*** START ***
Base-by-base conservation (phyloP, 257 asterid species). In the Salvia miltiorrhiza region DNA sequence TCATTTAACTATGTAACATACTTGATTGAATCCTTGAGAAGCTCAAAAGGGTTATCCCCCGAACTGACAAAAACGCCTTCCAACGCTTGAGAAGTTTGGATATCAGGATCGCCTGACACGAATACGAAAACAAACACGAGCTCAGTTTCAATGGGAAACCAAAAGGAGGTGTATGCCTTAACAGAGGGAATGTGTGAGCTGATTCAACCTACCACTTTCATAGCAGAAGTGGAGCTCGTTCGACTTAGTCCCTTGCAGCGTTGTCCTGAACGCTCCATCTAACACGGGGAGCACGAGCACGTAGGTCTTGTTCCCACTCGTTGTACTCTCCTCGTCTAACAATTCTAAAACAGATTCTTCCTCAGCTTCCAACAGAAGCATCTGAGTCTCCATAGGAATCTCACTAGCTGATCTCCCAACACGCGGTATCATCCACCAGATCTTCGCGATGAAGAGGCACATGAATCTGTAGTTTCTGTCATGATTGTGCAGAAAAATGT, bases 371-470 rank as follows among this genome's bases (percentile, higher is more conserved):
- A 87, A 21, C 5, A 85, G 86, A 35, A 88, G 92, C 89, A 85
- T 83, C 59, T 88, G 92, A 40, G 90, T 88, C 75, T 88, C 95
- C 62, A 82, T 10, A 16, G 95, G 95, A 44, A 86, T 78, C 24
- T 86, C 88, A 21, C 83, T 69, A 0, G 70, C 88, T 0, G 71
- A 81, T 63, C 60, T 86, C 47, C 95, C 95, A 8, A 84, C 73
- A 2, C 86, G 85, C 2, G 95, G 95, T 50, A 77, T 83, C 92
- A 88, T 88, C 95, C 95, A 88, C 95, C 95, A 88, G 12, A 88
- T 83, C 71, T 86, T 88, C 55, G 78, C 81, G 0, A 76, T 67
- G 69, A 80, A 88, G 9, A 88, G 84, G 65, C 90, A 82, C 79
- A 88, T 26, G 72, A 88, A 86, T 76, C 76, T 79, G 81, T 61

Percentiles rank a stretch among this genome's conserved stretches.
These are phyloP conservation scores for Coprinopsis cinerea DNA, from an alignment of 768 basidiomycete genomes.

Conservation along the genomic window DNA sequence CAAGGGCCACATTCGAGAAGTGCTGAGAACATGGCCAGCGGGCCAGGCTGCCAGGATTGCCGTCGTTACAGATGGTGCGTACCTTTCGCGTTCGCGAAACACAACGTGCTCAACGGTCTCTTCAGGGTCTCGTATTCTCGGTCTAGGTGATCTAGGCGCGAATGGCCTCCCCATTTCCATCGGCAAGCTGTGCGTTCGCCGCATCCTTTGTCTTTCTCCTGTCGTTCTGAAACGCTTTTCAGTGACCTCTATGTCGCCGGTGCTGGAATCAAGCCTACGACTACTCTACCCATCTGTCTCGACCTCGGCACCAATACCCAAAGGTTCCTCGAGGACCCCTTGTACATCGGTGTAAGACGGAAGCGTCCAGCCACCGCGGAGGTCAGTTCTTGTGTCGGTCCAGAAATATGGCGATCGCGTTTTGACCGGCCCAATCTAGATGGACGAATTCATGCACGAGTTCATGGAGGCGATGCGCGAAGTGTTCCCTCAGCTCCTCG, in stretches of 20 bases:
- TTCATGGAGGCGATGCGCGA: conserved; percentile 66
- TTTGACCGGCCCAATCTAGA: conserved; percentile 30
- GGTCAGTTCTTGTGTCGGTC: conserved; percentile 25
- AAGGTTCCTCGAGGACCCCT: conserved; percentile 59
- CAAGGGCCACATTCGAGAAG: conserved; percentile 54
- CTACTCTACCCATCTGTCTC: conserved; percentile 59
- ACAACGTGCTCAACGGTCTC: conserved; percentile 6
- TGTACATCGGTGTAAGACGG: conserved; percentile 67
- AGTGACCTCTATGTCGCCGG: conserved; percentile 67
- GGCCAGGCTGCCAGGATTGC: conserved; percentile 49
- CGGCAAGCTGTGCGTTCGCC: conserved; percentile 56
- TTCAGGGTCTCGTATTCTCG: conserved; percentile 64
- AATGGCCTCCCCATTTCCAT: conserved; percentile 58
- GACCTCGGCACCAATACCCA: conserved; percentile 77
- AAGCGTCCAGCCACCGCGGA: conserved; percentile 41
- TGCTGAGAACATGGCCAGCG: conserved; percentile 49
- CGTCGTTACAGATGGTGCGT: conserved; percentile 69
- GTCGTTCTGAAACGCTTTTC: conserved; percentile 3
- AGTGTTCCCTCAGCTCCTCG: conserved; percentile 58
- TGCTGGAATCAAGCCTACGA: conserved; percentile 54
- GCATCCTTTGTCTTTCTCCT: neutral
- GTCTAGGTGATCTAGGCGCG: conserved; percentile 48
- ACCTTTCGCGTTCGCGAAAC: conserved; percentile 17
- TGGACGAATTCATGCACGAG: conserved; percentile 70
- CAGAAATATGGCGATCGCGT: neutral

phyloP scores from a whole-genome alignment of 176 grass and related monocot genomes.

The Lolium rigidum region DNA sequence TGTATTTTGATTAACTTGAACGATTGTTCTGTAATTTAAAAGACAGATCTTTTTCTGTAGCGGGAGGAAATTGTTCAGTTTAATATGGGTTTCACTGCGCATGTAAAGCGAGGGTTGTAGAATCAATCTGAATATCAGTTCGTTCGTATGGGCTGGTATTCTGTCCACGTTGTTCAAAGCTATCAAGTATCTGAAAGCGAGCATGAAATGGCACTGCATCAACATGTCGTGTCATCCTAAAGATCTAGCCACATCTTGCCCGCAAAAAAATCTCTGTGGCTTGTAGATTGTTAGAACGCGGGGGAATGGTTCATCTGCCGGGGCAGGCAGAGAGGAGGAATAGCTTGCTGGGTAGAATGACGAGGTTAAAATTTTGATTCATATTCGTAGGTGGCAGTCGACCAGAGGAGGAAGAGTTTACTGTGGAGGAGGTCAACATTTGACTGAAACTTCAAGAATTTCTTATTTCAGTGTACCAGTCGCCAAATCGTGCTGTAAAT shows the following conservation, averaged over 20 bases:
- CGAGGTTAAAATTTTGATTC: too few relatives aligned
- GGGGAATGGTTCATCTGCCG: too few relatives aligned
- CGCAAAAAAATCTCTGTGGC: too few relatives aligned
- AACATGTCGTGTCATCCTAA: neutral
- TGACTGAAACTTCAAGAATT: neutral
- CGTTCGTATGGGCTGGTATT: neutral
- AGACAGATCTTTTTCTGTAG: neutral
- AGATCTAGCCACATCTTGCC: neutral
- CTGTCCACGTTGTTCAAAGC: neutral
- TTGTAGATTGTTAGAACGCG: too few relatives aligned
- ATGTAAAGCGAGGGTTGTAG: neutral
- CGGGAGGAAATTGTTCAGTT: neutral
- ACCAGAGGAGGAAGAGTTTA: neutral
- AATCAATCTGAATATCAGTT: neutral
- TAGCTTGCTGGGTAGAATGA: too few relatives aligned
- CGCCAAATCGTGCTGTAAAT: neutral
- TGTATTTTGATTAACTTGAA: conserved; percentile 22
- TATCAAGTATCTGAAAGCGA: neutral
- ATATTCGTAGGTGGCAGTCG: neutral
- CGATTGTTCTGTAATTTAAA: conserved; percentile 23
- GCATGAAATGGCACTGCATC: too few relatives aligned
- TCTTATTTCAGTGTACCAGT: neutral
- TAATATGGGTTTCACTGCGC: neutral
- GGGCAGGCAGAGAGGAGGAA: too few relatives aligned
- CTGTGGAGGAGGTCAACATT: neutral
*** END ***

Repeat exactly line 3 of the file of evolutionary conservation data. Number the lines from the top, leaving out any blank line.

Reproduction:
- T 83, C 59, T 88, G 92, A 40, G 90, T 88, C 75, T 88, C 95